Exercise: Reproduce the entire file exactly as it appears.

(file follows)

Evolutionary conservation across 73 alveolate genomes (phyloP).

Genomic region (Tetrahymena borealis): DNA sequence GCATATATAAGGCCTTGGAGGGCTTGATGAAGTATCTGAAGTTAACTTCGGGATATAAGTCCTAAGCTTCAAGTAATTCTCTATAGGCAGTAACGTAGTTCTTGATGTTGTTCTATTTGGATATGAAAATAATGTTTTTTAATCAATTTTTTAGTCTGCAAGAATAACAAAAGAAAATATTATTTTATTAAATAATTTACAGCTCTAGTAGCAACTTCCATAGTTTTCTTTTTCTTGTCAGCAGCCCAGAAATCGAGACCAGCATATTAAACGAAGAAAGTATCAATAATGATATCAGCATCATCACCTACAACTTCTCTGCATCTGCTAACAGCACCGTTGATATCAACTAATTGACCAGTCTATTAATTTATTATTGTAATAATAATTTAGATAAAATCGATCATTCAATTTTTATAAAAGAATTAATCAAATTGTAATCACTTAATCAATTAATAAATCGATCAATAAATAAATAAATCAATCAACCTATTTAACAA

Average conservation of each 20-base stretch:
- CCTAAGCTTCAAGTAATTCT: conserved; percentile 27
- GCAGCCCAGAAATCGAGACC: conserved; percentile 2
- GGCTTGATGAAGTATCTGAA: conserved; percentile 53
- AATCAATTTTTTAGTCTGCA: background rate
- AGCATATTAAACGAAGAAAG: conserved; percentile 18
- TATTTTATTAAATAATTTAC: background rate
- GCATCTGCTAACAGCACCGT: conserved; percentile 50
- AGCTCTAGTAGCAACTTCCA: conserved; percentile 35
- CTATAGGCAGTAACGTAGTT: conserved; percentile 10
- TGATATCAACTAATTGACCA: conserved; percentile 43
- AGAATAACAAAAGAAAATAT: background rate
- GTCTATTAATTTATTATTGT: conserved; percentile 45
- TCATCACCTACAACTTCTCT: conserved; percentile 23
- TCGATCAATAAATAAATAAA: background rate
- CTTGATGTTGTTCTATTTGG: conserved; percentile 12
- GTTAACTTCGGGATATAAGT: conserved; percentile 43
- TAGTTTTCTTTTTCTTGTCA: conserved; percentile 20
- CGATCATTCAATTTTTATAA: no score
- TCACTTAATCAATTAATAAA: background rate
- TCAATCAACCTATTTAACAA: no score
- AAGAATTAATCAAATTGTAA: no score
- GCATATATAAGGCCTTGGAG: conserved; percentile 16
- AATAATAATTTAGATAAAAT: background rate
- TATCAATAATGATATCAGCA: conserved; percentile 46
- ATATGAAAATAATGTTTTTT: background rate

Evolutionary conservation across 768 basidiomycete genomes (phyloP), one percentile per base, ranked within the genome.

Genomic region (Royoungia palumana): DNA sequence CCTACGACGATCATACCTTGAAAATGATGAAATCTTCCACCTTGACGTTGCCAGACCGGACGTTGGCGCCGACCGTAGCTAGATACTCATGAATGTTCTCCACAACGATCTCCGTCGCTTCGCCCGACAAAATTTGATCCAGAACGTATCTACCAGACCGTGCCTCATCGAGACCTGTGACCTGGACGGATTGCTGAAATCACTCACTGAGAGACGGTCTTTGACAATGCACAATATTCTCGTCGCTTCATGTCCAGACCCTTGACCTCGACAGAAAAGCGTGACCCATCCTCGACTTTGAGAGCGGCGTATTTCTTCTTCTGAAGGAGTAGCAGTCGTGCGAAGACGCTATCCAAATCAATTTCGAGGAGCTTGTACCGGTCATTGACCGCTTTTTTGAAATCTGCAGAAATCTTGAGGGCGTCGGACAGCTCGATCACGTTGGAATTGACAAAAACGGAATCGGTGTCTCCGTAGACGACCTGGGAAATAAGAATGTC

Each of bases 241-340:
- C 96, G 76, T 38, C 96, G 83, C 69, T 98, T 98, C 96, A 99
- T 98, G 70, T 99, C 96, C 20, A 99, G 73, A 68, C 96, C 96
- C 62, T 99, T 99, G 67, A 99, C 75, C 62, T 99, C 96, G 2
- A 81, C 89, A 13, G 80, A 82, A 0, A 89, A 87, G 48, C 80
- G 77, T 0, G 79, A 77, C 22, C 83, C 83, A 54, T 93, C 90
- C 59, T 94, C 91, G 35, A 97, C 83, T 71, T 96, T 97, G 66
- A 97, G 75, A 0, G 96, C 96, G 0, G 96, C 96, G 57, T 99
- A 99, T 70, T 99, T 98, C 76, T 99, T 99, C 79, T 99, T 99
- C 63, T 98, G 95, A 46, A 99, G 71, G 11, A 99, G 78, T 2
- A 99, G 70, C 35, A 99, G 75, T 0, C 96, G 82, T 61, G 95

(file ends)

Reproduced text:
Evolutionary conservation across 73 alveolate genomes (phyloP).

Genomic region (Tetrahymena borealis): DNA sequence GCATATATAAGGCCTTGGAGGGCTTGATGAAGTATCTGAAGTTAACTTCGGGATATAAGTCCTAAGCTTCAAGTAATTCTCTATAGGCAGTAACGTAGTTCTTGATGTTGTTCTATTTGGATATGAAAATAATGTTTTTTAATCAATTTTTTAGTCTGCAAGAATAACAAAAGAAAATATTATTTTATTAAATAATTTACAGCTCTAGTAGCAACTTCCATAGTTTTCTTTTTCTTGTCAGCAGCCCAGAAATCGAGACCAGCATATTAAACGAAGAAAGTATCAATAATGATATCAGCATCATCACCTACAACTTCTCTGCATCTGCTAACAGCACCGTTGATATCAACTAATTGACCAGTCTATTAATTTATTATTGTAATAATAATTTAGATAAAATCGATCATTCAATTTTTATAAAAGAATTAATCAAATTGTAATCACTTAATCAATTAATAAATCGATCAATAAATAAATAAATCAATCAACCTATTTAACAA

Average conservation of each 20-base stretch:
- CCTAAGCTTCAAGTAATTCT: conserved; percentile 27
- GCAGCCCAGAAATCGAGACC: conserved; percentile 2
- GGCTTGATGAAGTATCTGAA: conserved; percentile 53
- AATCAATTTTTTAGTCTGCA: background rate
- AGCATATTAAACGAAGAAAG: conserved; percentile 18
- TATTTTATTAAATAATTTAC: background rate
- GCATCTGCTAACAGCACCGT: conserved; percentile 50
- AGCTCTAGTAGCAACTTCCA: conserved; percentile 35
- CTATAGGCAGTAACGTAGTT: conserved; percentile 10
- TGATATCAACTAATTGACCA: conserved; percentile 43
- AGAATAACAAAAGAAAATAT: background rate
- GTCTATTAATTTATTATTGT: conserved; percentile 45
- TCATCACCTACAACTTCTCT: conserved; percentile 23
- TCGATCAATAAATAAATAAA: background rate
- CTTGATGTTGTTCTATTTGG: conserved; percentile 12
- GTTAACTTCGGGATATAAGT: conserved; percentile 43
- TAGTTTTCTTTTTCTTGTCA: conserved; percentile 20
- CGATCATTCAATTTTTATAA: no score
- TCACTTAATCAATTAATAAA: background rate
- TCAATCAACCTATTTAACAA: no score
- AAGAATTAATCAAATTGTAA: no score
- GCATATATAAGGCCTTGGAG: conserved; percentile 16
- AATAATAATTTAGATAAAAT: background rate
- TATCAATAATGATATCAGCA: conserved; percentile 46
- ATATGAAAATAATGTTTTTT: background rate

Evolutionary conservation across 768 basidiomycete genomes (phyloP), one percentile per base, ranked within the genome.

Genomic region (Royoungia palumana): DNA sequence CCTACGACGATCATACCTTGAAAATGATGAAATCTTCCACCTTGACGTTGCCAGACCGGACGTTGGCGCCGACCGTAGCTAGATACTCATGAATGTTCTCCACAACGATCTCCGTCGCTTCGCCCGACAAAATTTGATCCAGAACGTATCTACCAGACCGTGCCTCATCGAGACCTGTGACCTGGACGGATTGCTGAAATCACTCACTGAGAGACGGTCTTTGACAATGCACAATATTCTCGTCGCTTCATGTCCAGACCCTTGACCTCGACAGAAAAGCGTGACCCATCCTCGACTTTGAGAGCGGCGTATTTCTTCTTCTGAAGGAGTAGCAGTCGTGCGAAGACGCTATCCAAATCAATTTCGAGGAGCTTGTACCGGTCATTGACCGCTTTTTTGAAATCTGCAGAAATCTTGAGGGCGTCGGACAGCTCGATCACGTTGGAATTGACAAAAACGGAATCGGTGTCTCCGTAGACGACCTGGGAAATAAGAATGTC

Each of bases 241-340:
- C 96, G 76, T 38, C 96, G 83, C 69, T 98, T 98, C 96, A 99
- T 98, G 70, T 99, C 96, C 20, A 99, G 73, A 68, C 96, C 96
- C 62, T 99, T 99, G 67, A 99, C 75, C 62, T 99, C 96, G 2
- A 81, C 89, A 13, G 80, A 82, A 0, A 89, A 87, G 48, C 80
- G 77, T 0, G 79, A 77, C 22, C 83, C 83, A 54, T 93, C 90
- C 59, T 94, C 91, G 35, A 97, C 83, T 71, T 96, T 97, G 66
- A 97, G 75, A 0, G 96, C 96, G 0, G 96, C 96, G 57, T 99
- A 99, T 70, T 99, T 98, C 76, T 99, T 99, C 79, T 99, T 99
- C 63, T 98, G 95, A 46, A 99, G 71, G 11, A 99, G 78, T 2
- A 99, G 70, C 35, A 99, G 75, T 0, C 96, G 82, T 61, G 95